She’d made a trip to Wadsworth to bring her Gran some horsehair for hitching. Gran. She was something. Jade looked back over her shoulder at the old Paiute woman with so much love and admiration. Gran was what everyone called her. She’d loved and raised and mothered more strays than anyone, and she’d taken a liking to Jade when she first expressed interest in wanting to learn beading and braiding. Gran had learned how to hitch hair and braid from her husband, an old vaquero from from California, selling her pieces to make ends meet.

Gran’s gnarled hands gently worked the gray horse hair. “This is a good color, Jade girl. You got a good one. A good bbooggoo.”

Jade smiled at Gran’s Native tongue. Bbooggoo was simply horse in Northern Paiute. She’d seen the steely gray colored stud not far from her shack early this morning when she’d been out gathering in the yearling colts, and heard the yips and howls of a pack of coyotes trying to move in on him. He had a busted shoulder; no doubt the recipient of a life ending blow dealt by another stud scrapping over mares. He’d hobbled up the hill and was struggling to get away. She knew the kind thing to do was put him down.

She pulled up her lever action .30-30, lined up drawing an x from each ear to eye and pulled the trigger. Her heart sunk along with the gray’s body to the ground. She fought back the bile in her gut looking to make an exit. She hated to do it, but hated even more the suffering. The coyotes scattered at the shot, and Jade made her way to the carcass. It was obvious he’d been struggling for a while, ribs showing, his appearance shrunken, and his hide covered in ticks.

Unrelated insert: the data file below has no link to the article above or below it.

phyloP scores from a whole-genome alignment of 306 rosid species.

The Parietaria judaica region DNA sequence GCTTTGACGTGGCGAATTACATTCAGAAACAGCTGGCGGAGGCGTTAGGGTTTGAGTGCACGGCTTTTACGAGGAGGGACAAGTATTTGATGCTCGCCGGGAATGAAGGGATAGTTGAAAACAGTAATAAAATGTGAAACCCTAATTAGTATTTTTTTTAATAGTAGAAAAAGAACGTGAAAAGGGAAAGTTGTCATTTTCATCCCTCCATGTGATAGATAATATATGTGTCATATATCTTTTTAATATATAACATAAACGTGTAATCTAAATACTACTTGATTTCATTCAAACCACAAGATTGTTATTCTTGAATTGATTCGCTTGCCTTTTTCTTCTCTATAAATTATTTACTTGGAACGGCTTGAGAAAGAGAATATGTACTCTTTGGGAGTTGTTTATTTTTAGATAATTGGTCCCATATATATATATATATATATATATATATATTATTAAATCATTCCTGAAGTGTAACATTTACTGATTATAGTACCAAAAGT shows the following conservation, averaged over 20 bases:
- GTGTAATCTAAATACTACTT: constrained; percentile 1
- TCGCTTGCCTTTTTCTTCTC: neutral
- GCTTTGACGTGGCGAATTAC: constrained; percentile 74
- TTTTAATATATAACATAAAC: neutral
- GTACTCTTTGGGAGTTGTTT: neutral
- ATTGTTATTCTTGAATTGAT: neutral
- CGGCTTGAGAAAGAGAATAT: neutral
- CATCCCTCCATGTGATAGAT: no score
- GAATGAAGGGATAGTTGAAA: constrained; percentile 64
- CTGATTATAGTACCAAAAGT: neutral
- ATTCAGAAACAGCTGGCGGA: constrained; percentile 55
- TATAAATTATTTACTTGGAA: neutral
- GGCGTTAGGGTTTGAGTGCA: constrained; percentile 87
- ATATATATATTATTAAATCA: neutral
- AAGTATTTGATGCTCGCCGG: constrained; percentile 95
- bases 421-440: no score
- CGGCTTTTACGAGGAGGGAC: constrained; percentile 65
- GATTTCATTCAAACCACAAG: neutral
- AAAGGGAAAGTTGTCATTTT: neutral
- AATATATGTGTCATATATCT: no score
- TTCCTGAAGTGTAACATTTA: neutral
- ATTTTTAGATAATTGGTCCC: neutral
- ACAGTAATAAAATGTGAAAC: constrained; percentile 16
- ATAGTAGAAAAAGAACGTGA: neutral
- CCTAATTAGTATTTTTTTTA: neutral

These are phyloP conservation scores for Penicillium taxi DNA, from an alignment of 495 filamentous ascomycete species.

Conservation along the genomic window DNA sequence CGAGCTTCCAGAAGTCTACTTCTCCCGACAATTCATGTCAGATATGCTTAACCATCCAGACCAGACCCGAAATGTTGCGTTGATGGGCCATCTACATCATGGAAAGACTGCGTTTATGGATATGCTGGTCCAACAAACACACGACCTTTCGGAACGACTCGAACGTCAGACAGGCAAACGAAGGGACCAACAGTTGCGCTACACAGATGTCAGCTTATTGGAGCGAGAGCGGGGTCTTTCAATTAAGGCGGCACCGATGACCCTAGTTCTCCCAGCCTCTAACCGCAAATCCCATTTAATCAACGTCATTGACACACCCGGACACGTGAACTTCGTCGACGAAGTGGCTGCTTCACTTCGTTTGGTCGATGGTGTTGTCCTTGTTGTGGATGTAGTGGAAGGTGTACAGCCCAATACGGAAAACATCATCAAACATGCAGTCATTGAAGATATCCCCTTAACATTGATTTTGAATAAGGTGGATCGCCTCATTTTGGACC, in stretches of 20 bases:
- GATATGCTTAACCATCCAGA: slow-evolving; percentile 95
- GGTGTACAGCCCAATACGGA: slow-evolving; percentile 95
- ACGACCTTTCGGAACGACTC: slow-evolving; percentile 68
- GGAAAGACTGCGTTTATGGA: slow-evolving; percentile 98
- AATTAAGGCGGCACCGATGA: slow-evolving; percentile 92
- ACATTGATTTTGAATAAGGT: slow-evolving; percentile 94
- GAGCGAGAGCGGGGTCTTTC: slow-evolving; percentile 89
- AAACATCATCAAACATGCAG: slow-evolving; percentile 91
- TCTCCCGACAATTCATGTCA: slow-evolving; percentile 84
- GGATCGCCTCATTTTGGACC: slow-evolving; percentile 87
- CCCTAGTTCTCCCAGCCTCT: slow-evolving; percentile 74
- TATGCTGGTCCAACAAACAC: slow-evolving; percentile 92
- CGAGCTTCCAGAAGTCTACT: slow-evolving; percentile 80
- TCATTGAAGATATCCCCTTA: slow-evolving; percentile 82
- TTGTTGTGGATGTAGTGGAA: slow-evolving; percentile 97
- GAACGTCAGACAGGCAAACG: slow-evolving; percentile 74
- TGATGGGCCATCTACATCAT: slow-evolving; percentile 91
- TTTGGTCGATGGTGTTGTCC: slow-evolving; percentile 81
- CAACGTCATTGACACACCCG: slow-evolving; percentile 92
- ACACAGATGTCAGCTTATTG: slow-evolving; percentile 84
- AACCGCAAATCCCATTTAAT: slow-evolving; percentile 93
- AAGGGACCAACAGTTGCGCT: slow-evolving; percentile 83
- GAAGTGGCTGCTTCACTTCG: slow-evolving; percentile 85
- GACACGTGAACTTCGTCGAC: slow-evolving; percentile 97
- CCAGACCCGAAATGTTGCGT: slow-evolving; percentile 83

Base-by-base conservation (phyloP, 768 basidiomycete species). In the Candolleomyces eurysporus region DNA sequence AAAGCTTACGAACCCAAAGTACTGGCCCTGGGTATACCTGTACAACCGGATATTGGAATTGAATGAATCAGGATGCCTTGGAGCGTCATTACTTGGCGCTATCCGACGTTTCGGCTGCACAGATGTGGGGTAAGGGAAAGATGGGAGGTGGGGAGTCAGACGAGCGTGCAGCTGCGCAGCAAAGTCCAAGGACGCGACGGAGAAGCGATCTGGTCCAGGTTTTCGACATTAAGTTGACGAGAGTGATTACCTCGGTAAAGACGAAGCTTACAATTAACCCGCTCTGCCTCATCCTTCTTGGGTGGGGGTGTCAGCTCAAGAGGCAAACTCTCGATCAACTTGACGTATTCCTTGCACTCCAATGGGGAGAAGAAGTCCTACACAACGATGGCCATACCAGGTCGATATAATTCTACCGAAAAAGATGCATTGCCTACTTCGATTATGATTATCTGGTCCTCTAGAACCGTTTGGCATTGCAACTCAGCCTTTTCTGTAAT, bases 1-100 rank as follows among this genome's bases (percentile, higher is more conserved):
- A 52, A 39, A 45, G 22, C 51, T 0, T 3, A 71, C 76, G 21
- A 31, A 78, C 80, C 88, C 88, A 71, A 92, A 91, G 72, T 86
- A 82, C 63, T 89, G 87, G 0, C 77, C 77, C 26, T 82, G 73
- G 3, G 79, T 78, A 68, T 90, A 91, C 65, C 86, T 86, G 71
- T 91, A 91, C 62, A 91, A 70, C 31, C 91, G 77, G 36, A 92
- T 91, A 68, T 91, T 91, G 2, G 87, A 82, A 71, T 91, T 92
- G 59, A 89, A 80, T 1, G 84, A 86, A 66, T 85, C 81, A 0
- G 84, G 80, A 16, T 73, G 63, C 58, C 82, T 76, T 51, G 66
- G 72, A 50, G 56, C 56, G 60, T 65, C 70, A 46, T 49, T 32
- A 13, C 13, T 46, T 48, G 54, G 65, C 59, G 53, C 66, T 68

She reached down and touched the neck, closed her eyes, and muttered a blessing over the horse. It was something Gran taught her, to always give thanks to the horse for his existence. Only then could you harvest any of the mane or tail hair. The mane was preferred for hitching and braiding because it was more soft and supple, and it also made the best mecates. It was only fitting that a wild horse that lived here, also met his fate here in the rocky sagebrush patch. She took in the toughness of his muscle, the shape of his hooves with the prominent frog, the square jaw, wide set eyes, small ears and short back. She stroked him one last time before she took what she needed of the hair, closed the eyes on the dead stud with her palms, tipped her hat and walked home.

It was a way of life here, and not one easily understood, but she embraced it fully. Jade turned around and found a chair next to Gran on the porch. Gran reached over, patted her hand, and smiled. She was missing teeth, her skin weathered, but her deep brown eyes always sparkled and spoke of her youth.

“Stay for supper, girl?”

“Sure thing, Gran,” Jade said, reaching over and clasping the old woman’s hand.